A new finding shows that a chemical found in the bark of the magnolia tree suppresses replication of the SARS-CoV-2 virus, which causes COVID-19, in different types of cells, and may be effective against future coronaviruses.
The researchers discovered that the chemical honokiol reduced the production of infectious SARS-CoV-2 virus particles in treated cells to roughly 1,000th of the prior level.
The study, which was published in the journal Microbiology Spectrum, also found that the compound reduced the replication of other extremely dangerous human coronaviruses, such as Middle East respiratory syndrome (MERS) and Severe acute respiratory syndrome (SARS).
Associate Professor at Leiden University, Netherlands, Martijn J. van Hemert said, “This suggests that it has a broad spectrum of activity and would likely also inhibit novel coronaviruses that might emerge in the future”.
He further said, “If honokiol can be developed into a drug, possibly in combination with other compounds, stockpiling it would help us to increase our preparedness for the emergence of the next coronavirus”.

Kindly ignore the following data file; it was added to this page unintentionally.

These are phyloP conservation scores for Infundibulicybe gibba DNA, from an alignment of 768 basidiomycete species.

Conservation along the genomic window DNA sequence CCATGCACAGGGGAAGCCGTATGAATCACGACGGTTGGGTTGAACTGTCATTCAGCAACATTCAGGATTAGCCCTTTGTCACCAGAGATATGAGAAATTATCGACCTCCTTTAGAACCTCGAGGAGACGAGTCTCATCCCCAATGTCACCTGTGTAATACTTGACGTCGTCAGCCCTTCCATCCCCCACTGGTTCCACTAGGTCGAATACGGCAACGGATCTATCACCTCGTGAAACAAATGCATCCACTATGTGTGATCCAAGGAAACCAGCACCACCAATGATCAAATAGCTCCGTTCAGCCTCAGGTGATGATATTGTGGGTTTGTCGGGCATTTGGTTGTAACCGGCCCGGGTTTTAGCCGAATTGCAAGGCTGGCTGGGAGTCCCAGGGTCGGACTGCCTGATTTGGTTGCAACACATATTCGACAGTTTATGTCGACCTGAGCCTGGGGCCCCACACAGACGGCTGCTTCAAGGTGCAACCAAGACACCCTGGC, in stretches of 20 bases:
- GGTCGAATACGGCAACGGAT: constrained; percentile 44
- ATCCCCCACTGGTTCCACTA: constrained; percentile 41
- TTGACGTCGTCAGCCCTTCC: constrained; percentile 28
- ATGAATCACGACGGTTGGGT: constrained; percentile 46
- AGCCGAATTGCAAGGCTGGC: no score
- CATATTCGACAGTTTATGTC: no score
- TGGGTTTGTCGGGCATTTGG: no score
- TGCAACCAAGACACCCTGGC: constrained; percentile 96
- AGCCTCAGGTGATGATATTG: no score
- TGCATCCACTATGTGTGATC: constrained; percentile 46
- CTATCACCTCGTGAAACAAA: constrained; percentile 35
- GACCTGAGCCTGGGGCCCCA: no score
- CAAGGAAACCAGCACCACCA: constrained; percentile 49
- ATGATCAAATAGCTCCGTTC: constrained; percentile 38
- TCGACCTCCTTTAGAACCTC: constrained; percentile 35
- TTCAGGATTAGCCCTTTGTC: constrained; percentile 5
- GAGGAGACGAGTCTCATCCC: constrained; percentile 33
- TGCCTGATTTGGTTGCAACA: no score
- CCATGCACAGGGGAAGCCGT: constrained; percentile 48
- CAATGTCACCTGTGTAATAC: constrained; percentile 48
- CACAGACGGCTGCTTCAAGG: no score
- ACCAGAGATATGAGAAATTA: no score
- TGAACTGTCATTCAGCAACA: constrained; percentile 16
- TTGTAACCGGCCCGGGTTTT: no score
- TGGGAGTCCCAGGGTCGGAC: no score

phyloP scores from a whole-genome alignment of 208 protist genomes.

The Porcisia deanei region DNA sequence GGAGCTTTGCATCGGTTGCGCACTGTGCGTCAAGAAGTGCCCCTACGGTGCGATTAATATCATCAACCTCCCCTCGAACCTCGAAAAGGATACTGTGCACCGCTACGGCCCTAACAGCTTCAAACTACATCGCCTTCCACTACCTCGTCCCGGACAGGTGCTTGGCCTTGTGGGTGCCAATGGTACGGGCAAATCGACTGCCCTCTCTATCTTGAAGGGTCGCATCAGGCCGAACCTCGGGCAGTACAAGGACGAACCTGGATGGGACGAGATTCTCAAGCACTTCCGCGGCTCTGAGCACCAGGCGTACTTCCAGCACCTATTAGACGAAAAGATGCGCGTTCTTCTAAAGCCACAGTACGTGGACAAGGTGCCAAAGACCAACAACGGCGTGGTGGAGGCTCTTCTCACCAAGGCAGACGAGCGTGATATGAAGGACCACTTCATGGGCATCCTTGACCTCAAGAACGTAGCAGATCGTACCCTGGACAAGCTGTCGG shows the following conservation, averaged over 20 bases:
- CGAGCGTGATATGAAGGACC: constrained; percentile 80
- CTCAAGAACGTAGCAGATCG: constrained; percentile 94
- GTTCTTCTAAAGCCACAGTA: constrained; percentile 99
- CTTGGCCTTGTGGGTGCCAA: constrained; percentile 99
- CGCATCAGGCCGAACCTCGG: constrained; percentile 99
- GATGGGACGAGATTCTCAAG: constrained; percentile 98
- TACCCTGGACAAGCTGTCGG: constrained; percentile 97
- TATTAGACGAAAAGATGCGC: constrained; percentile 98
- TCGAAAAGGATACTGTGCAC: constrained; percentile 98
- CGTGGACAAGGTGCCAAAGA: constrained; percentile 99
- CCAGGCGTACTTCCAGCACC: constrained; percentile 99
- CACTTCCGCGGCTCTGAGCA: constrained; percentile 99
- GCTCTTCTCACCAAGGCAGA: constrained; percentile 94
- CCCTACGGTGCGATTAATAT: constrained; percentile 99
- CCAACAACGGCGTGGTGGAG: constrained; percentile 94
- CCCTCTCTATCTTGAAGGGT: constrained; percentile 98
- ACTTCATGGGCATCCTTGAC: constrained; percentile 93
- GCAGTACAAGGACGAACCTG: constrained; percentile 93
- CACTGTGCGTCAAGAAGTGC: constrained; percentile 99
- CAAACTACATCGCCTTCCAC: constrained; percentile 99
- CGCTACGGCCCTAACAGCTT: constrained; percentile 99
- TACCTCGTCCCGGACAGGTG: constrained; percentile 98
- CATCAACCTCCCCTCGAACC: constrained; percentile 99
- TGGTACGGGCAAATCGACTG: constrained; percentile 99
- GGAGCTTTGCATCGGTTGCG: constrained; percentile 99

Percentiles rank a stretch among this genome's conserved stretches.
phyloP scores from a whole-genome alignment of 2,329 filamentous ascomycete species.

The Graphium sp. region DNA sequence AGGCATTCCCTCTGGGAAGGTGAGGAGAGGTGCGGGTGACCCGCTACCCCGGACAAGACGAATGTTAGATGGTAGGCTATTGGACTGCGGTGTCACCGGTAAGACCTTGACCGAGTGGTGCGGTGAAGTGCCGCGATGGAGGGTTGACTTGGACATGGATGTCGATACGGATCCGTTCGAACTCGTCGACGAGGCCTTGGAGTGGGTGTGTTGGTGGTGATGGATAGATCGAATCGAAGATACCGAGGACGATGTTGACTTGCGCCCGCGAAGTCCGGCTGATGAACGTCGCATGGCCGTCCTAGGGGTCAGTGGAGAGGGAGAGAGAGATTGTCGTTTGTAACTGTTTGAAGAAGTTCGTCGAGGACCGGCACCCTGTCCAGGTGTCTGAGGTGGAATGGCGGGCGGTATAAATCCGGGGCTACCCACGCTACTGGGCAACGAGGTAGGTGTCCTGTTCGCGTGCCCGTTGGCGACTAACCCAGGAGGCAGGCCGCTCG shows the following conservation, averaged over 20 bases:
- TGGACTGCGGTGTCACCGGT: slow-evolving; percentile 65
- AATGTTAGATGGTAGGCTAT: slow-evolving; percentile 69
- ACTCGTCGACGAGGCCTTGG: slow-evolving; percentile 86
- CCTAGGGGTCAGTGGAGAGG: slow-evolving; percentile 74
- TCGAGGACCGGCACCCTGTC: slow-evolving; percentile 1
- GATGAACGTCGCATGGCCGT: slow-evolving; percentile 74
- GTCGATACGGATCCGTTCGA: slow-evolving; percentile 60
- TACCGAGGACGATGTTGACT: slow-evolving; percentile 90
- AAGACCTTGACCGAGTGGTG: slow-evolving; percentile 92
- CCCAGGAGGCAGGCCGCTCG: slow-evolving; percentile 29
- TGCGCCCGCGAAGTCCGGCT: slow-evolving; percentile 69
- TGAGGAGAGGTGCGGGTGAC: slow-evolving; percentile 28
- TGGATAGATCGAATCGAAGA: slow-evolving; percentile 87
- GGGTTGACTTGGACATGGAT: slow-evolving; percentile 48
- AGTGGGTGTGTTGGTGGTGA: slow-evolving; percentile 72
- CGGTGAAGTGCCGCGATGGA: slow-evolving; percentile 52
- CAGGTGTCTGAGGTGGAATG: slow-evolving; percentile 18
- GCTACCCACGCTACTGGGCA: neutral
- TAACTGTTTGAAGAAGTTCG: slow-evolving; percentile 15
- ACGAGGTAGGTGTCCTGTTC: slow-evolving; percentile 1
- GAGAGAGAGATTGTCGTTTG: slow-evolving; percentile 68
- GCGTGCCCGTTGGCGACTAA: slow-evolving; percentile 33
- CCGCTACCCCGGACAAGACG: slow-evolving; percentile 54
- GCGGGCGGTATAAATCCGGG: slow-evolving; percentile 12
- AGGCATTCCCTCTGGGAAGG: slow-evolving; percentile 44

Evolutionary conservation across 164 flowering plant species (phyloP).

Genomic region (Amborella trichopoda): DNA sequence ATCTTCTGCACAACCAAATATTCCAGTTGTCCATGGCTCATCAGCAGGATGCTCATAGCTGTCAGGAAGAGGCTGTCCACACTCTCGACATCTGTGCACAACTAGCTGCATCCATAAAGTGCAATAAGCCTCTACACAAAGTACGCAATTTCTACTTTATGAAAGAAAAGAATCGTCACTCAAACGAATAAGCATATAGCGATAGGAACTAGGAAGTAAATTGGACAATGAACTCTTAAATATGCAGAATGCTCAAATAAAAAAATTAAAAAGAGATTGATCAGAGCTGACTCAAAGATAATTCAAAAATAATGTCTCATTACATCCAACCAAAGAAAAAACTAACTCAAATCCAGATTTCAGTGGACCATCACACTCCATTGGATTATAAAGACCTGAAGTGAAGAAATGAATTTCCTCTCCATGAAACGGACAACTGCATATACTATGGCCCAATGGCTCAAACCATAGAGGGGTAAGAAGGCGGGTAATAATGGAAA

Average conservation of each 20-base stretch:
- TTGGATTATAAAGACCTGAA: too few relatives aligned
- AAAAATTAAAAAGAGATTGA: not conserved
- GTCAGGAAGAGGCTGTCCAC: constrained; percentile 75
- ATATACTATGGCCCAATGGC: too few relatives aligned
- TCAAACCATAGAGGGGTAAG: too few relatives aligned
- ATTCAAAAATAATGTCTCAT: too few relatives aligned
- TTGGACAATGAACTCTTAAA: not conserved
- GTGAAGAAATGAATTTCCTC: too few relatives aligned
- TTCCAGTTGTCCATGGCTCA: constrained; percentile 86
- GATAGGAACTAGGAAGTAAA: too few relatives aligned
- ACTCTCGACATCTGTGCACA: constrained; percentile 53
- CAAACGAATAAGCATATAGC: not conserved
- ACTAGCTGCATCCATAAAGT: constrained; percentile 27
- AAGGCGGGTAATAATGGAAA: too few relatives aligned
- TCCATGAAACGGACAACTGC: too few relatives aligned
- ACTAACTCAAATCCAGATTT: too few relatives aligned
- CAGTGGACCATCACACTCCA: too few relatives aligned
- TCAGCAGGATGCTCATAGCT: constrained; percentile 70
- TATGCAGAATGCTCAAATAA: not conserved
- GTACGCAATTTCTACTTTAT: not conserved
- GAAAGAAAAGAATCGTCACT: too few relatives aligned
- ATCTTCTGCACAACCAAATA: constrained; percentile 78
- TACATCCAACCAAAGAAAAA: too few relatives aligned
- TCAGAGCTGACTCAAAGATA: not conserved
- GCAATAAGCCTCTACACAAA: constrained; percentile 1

J. van Hemert stated, “Broad-spectrum medications might then be used to treat early patients and prevent spread, or they could be used prophylactically among healthcare personnel, and in high-risk groups, such as among nursing home residents”.
“Honokiol also possesses anti-inflammatory properties which could be beneficial in cases where patients seek medical therapy at a somewhat late stage of the disease, by which time the body’s own inflammatory responses to the infection are causing symptoms”, J. van Hemert continued.
“At that point, inhibiting of virus replication may no longer be useful”, he explained, “but honokiol’s anti-inflammatory response may mitigate the illness”.
Honokiol blocks a later stage viral replication cycle, once that takes place after the virus has entered the cell.
The researchers believe that honokiol works by activating systems in the host cell that prevent viral multiplication. It did so with the initial SARS-CoV-2 variants, as well as the more recent Omicron variants.
J. van Hemert went on to say, “Our study merely provides the basis for further research into potential therapeutic applications”.
“It is vital to note that it is too early to speculate on the usage of honokiol in SARS-CoV-2 patients. This requires much more research and, if successful, properly conducted clinical trials are required”, the researcher concluded.